In any process of communication one must order the content of the communication in relation to the respective value framework of the participants. Generally, if something is very important and central to us, we mistakenly assume that it must also be very important and central to the other. This is not so. What may be of central importance to one person may be of little interest to the other.

Similar expressions, terms or concepts have very different associations or significance in Judaism and Christianity.

For example terms like Messiah, Salvation, Covenant have different meanings in Judaism and Christianity. But even more, the importance, significance, and centrality of these concepts vary greatly in our respective traditions. Additionally, central concepts in one religious tradition may simply be non-existent in the other.

That other religions differ from my own should make me consider the possibility that I may not have the full truth, and that the other may have something to teach me. It is presumptuous for us to maintain that the great religions of the world, which have been a source of inspiration and hope for millions of individuals with great religious teachers, have no insights to offer us.

Dialogue is needed to present a more objective and historically accurate view of one another. One cannot deny that if one were to look at Christian attitudes towards Jews ands Judaism, and Jewish attitudes towards Christians and Christianity one would often see negative stereotypes and false representations. Past misunderstandings must be clarified and we must take a new direction in the way we view one another.

Thanks to the great achievements of Vatican II with the document Nostra Aetate, the Guidelines, Notes, Papal speeches, the We Remember document, the European Bishop’s statements and the Israel-Vatican accord, much of the past negativity has been overcome. It is necessary to make both Jews and Christians aware of these great documents and developments. This will take a great deal of work.

However I believe that an essential element has been lacking in Christian-Jewish relations, which has tended to distort and skew the dialogue in such a way as to make it impossible to derive the full benefits of dialogue and reach its essence.

A symptom of this lack is that in all these years there have been no official statements coming from the Jewish side to clarify Jewish attitudes with respect to Christianity.

On the contrary, discussion has been limited to two main topics: Anti-Semitism and Israel. I think this was a necessary first step. The devastating destruction of six million Jews made it necessary to come to terms with that horror and deal with the role that Christian teachings may have had in regard to it. I think that the We Remember document as well as many of the Bishop’s statements, and the Papal visit to Israel have significantly dealt with that. Also the Fundamental Accord clearly affirms the positive relation of the Vatican to the state of Israel. As essential as these documents and activities have been to prepare the ground for harmonious relations, nevertheless, I think that these were preliminaries to real dialogue.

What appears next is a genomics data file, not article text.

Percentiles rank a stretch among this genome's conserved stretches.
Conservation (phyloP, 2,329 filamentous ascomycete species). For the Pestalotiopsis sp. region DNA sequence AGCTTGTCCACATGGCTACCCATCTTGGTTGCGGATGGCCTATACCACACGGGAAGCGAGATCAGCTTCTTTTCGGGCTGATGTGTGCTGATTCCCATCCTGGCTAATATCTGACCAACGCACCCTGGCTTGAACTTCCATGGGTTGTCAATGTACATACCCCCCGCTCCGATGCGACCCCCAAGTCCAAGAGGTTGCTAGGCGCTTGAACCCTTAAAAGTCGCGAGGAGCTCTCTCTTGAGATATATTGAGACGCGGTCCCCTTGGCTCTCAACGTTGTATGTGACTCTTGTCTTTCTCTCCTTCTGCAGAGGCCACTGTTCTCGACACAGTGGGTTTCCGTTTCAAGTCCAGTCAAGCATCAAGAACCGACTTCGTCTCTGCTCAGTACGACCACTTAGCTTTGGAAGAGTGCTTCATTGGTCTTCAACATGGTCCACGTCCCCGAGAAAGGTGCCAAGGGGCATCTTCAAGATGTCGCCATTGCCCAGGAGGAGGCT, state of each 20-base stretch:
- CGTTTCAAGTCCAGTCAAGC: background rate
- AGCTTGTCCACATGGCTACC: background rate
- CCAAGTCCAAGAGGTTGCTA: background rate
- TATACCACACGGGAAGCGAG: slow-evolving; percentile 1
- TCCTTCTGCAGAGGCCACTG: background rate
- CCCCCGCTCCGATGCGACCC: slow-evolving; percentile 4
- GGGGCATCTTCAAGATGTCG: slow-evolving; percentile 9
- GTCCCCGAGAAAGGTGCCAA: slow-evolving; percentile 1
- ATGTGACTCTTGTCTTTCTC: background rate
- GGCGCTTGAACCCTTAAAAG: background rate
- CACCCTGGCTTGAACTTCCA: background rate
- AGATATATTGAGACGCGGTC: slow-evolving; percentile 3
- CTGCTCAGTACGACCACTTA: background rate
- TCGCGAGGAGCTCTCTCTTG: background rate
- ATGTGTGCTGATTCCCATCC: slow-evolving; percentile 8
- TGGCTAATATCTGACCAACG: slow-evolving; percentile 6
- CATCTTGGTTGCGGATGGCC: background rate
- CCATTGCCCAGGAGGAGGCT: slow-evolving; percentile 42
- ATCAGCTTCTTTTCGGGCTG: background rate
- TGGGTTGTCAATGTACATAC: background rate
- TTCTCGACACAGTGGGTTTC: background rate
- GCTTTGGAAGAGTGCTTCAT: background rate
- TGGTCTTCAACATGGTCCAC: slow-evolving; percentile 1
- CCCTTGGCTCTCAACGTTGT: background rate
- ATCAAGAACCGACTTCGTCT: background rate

For dialogue to be fully effective between Christians and Jews, a fundamental question must be asked: “How can I be true to my own faith without being false to yours?” This means that one should strive to understand the other as he or she understands one’s self. One must be able to understand one’s own faith without distorting or denigrating the other’s faith. The question, of course, is whether this is at all possible if there are pre-conditions to dialogue that restrict its subject matter and approach.

When the Pope first met with members of the Jewish community, he asked that Jews make an effort to understand Christians and Christianity. After establishing the indissoluble connection for Christians of Judaism with Christianity, the Pope then gave full assent to the Guidelines prologue, which asked Christians to strive to acquire a better knowledge of the basic components of the religious tradition of Judaism. The Pope said, “They [Christians] must strive to learn by what essential traits the Jews define themselves in the light of their own religious experience.” The Pope emphasized that as essential as it is for Christians to understand Jews and Judaism, especially in the terms with which they define themselves; it is equally necessary for Jews to understand the Church and Christians in terms that they define themselves.

Dialogue and communication is needed in order not to distort the other. The Pope said to the Jewish delegation, “You are here, I believe, to help us in our reflection on Judaism. And I am sure that we find in you and in the communities you represent, a real and deep disposition to understand Christianity and the Catholic Church in its proper identity today so that we may work from both sides toward our common aim of overcoming every kind of prejudice and discrimination.” (My italics.)

What the Pope effectively said is that it is not enough for Christians to understand Jews and view them the way they view themselves; it is also very important for Jews to understand Christians the way they view themselves.